A tribute to and a lament for Marshall McLuhan.  Five days a week, Tuesday through Saturday, I present one of McLuhan’s observations and talk about its relevance today.  300 ideas. 300 days.  300 posts.

Hot’s not hot!

Marshall McLuhan (December 13, 1977, age 66).  In a word, you need charisma.

Today, Peter Gzowski asked me if the age of the Sophia Loren woman – the movie star – was over.  Of course it is.   To succeed today you must be able to succeed on television.  And on television you can’t succeed with that hot stuff.  That’s what killed Senator Joe McCarthy.  One appearance on television and his career was over.  That’s what killed Nixon too.  The key is you’ve got to look like a lot of other nice people.  That’s charisma.

Me (July, 2010, age 57).   The meaning of charisma.

If you watch the McLuhan interview on Gzowski’s show you can tell that Gzowski doesn’t really know what to make of McLuhan.   Take for example McLuhan’s definition of charisma:  looking “like a lot of other nice people.”  Gzowski laughs.  He isn’t sure what to make of this.  But clearly there is something in that definition that rings true and yet is unexpected.     The definition forces you to think in the way a typical dictionary definition does not.  For example a typical dictionary definition of the word is:  “A capacity to inspire devotion and enthusiasm.” (The New Shorter Oxford English Dictionary.) McLuhan’s definition explains how that power or capacity is conferred with different media.  On television, he is saying, the power to inspire devotion and enthusiasm is given to people who we think look like us.  In McLuhan’s language they have a corporate or social image.  But in the movies things are different.  There the people who inspire devotion and enthusiasm – movie stars – do not look like us.  They have their own unique private image.  This is not a theoretical position.  It is an observation.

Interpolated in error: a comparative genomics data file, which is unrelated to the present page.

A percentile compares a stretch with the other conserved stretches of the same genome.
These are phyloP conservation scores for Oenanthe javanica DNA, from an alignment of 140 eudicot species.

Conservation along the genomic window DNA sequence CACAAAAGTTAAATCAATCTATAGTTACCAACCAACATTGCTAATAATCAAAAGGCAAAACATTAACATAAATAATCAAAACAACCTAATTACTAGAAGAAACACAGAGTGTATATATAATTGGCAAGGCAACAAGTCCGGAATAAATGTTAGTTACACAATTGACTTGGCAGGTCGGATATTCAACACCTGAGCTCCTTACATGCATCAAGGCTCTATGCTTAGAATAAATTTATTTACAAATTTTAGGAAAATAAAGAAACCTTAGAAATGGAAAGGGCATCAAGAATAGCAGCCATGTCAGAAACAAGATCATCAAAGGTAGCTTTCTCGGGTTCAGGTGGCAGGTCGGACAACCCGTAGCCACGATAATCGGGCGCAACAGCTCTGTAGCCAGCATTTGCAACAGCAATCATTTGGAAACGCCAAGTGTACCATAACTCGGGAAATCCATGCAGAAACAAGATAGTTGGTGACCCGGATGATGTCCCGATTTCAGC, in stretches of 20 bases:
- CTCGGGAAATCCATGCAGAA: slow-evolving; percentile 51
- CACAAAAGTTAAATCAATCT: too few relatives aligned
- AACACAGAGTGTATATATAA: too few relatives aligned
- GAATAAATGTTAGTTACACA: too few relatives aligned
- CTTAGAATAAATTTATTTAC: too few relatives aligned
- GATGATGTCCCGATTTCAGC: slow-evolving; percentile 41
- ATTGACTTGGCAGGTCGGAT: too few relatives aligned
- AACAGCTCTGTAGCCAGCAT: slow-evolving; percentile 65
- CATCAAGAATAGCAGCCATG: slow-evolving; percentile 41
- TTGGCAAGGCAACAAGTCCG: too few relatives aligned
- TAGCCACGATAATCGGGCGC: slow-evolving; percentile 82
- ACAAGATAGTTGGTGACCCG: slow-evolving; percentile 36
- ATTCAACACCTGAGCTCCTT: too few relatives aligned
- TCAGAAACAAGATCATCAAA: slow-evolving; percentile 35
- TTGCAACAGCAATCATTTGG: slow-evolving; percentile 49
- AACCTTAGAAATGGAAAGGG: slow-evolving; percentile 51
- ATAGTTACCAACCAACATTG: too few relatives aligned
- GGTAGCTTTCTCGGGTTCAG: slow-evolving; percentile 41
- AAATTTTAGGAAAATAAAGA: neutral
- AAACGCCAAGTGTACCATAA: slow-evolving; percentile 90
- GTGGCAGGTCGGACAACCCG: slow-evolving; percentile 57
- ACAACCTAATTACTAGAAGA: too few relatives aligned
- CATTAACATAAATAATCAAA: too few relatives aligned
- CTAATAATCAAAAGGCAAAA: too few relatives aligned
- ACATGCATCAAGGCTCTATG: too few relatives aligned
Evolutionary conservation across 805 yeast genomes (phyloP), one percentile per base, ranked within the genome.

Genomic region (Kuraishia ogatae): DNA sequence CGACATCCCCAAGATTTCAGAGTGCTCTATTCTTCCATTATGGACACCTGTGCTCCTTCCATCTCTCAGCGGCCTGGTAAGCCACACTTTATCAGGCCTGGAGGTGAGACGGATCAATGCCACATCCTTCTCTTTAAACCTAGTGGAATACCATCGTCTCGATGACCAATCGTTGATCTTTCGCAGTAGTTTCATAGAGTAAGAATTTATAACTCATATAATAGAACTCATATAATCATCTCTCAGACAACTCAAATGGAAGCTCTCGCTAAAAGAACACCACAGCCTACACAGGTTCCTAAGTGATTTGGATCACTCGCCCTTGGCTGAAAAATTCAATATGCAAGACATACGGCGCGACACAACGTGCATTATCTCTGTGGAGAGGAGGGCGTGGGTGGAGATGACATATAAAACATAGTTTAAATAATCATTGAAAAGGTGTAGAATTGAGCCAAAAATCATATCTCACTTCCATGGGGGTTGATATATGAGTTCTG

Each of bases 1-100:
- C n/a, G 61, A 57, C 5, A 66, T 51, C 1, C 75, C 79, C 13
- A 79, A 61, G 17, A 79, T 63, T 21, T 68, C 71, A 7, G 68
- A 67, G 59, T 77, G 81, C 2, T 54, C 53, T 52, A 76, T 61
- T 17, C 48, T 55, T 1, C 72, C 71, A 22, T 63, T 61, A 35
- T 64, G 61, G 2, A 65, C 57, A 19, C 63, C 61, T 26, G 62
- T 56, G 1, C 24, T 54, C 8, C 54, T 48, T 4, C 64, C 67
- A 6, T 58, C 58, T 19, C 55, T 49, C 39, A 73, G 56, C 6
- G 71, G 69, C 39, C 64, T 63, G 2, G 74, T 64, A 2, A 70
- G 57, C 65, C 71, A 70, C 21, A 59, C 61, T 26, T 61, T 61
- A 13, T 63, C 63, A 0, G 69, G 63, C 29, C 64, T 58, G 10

Is it true?  Is it true today?  Is the same true for social media?

Cordially, Marshall and Me

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Michael Hinton Tuesday, July 6th, 2010
Permalink 1970s and 80s, Communication, Culture, Technology, Vol. 1 No Comments

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